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Composed: 1897

Orchestration: piccolo, 2 flutes, 2 oboes, 2 clarinets, bass clarinet, 3 bassoons, contrabassoon, 4 horns, 4 trumpets, 3 trombones, timpani, percussion (bass drum, cymbals, orchestra bells, suspended cymbal, triangle), harp, and strings

First Los Angeles Philharmonic performance: December 3, 1920, Walter Henry Rothwell conducting

About this Piece

Pity the poor one-piece composer. Not the composer who writes only one piece, but the musical creator who enjoys far-reaching success with one of his works but is destined never to repeat that achievement with any other. The Frenchman Paul Dukas belongs to that dreaded fraternity. His single claim to fame is The Sorcerer’s Apprentice, which he wrote in 1897. A very methodical (read “painstakingly slow”), highly self-critical musician who destroyed many of his compositions before his death, Dukas considered himself a teacher who composed. Even so, he managed to turn out several large-scale works in addition to his one big hit.

As for The Sorcerer’s Apprentice, it deserves the esteem in which it is held. A legitimate child of the 19th century’s much celebrated wedding of music and literature, the descriptive tone poem, the work operates on quite as high a level of distinction as the ranking compositions in the genre by Liszt and Strauss.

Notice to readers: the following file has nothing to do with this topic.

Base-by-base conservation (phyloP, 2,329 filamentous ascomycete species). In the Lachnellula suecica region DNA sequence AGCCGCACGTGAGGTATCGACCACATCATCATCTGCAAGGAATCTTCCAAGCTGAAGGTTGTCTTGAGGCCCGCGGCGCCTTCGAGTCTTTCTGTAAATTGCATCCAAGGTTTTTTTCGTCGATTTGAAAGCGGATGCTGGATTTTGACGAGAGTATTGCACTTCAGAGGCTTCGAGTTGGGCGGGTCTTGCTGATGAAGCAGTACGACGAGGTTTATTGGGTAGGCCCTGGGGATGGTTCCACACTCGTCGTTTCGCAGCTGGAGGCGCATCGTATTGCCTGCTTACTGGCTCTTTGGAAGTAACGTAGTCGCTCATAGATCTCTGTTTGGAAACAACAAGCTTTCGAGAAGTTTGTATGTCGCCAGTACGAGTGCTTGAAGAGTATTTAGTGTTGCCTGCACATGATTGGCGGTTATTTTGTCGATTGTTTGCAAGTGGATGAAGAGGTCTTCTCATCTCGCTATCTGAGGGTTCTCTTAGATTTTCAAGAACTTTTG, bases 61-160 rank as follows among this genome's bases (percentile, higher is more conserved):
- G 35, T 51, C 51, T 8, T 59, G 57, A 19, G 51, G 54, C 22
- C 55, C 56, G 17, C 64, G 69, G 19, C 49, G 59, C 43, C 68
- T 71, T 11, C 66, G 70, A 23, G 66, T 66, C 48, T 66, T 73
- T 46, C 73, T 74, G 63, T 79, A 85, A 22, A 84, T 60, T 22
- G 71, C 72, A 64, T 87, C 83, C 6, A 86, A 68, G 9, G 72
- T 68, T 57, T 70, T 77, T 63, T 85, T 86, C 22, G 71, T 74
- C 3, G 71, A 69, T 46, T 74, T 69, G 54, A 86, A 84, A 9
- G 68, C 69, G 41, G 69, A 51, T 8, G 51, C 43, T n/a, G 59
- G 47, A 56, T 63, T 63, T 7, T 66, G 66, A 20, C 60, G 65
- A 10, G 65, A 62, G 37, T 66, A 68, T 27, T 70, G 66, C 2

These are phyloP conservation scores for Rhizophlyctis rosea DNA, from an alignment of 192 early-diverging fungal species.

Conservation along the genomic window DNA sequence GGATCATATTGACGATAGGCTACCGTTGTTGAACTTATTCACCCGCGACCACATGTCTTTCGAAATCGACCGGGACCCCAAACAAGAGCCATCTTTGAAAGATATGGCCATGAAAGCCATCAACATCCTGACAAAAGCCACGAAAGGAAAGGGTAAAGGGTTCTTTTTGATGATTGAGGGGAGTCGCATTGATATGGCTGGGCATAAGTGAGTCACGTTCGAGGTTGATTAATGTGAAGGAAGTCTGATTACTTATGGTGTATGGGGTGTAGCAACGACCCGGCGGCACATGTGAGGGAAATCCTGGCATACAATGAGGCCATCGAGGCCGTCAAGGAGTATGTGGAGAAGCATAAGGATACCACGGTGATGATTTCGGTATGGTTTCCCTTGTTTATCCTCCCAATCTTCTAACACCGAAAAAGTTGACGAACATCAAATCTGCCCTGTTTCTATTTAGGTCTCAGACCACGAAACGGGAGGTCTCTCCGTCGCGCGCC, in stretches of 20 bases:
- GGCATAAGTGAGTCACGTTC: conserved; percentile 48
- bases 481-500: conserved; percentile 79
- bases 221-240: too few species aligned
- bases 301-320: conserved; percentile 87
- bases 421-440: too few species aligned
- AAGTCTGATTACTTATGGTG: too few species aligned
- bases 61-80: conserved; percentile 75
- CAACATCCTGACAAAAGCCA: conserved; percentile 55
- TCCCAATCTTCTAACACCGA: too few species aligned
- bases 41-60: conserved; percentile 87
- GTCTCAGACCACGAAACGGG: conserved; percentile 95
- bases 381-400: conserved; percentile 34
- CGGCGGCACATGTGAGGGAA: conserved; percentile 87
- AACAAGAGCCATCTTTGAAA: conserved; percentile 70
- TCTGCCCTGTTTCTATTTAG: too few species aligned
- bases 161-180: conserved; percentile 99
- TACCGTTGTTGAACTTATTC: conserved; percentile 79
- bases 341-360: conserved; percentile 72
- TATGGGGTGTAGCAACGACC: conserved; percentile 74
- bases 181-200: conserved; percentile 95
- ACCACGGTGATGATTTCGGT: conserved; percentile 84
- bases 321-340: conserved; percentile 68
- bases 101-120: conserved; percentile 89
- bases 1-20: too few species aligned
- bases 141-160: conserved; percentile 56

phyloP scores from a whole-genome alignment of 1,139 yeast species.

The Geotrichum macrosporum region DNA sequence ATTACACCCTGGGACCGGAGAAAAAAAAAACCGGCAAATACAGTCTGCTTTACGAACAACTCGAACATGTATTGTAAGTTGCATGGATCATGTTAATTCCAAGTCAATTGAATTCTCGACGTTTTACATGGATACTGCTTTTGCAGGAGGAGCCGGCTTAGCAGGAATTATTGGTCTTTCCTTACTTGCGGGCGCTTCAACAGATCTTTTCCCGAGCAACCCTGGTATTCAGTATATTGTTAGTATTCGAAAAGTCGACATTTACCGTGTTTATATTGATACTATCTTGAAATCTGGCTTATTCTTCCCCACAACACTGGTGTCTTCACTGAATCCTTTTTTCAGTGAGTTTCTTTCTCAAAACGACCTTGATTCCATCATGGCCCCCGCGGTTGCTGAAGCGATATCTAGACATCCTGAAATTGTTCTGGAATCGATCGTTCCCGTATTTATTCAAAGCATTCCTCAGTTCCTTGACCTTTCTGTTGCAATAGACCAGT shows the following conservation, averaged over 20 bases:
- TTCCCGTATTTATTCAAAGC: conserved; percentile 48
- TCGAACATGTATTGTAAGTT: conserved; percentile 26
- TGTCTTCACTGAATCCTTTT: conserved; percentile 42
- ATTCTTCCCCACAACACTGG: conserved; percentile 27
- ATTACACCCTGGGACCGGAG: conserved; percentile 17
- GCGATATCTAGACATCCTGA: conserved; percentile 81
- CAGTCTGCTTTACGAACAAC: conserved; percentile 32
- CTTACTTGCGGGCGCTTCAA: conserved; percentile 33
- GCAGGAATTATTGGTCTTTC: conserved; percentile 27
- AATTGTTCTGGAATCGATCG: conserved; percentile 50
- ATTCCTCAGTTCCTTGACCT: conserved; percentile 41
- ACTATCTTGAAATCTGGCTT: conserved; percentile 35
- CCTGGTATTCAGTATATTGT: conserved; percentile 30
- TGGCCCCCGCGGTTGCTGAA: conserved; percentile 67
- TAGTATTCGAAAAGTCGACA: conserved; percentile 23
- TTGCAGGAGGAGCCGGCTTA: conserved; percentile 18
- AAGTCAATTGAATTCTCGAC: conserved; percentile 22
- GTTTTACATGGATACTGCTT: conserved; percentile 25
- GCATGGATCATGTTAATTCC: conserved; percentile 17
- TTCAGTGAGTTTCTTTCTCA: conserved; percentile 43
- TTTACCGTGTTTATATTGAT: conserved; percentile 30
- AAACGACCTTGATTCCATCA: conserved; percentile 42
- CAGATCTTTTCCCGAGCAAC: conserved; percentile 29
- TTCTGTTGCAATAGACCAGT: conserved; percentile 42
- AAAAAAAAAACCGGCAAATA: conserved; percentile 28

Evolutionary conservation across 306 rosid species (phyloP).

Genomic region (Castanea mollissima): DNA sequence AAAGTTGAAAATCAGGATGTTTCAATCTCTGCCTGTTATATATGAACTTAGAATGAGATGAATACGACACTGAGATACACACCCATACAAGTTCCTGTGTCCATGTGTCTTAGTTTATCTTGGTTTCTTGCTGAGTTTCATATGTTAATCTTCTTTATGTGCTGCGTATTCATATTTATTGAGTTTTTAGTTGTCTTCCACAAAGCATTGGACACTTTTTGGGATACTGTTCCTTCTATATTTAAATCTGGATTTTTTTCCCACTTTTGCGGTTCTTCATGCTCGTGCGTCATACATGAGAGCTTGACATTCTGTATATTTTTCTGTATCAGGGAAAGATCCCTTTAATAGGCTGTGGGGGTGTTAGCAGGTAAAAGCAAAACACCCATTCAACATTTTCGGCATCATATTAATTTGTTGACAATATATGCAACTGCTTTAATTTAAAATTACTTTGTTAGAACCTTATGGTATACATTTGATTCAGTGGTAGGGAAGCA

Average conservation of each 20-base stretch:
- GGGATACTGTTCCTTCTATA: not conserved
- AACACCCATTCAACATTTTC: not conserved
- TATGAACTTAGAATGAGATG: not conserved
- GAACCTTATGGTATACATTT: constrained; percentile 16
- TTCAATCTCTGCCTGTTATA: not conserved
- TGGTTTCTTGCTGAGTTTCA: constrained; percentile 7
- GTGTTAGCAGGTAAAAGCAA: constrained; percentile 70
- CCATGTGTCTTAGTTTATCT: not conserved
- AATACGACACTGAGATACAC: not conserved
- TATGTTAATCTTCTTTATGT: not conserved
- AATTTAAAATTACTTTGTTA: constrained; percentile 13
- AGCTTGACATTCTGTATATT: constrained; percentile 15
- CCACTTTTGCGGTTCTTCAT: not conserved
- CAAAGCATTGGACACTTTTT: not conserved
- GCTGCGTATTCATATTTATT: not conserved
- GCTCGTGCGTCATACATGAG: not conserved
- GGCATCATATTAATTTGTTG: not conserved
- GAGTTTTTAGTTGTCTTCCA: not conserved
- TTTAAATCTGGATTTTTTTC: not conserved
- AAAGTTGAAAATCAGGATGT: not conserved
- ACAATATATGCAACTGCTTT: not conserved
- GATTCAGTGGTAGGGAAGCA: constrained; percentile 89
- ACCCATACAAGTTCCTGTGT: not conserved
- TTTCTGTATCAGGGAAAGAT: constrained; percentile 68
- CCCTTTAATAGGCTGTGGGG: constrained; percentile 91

The composition’s musical storytelling is remarkably graphic, although for the many who have seen the Disney animation in the film Fantasia, a hearing of the piece may bring to mind Mickey Mouse. No matter. The music alone, sans Mouse, suffices to tell the tale propounded in a ballad by the great German author and poet Johann Wolfgang von Goethe.

The picture comes into focus right from the start. Mysterious strings set the atmosphere of the sorcerer’s workshop. (No less than Stravinsky “borrowed” this opening for his early Fireworks.) The apprentice, alone, discovers enough of his master’s magic (trumpets) to bring a broom to life (bassoon). The broom performs the apprentice’s chore – that of fetching water from the river. Enough water soon becomes too much (orchestral agitation), but the distraught lad cannot find the “stopping” incantation. In desperation, he chops the broom in two, but now the work is done at twice the speed by the broom halves (bassoon and bass clarinet). Bedlam. Flood disaster is imminent. But the sorcerer returns, speaks the magic words (trumpets again), the brooms are stilled, and calm, as at the beginning, is restored. Four quick chords at the end suggest the sorcerer has delivered that number of disciplinary strokes to the mischievous apprentice.

— Orrin Howard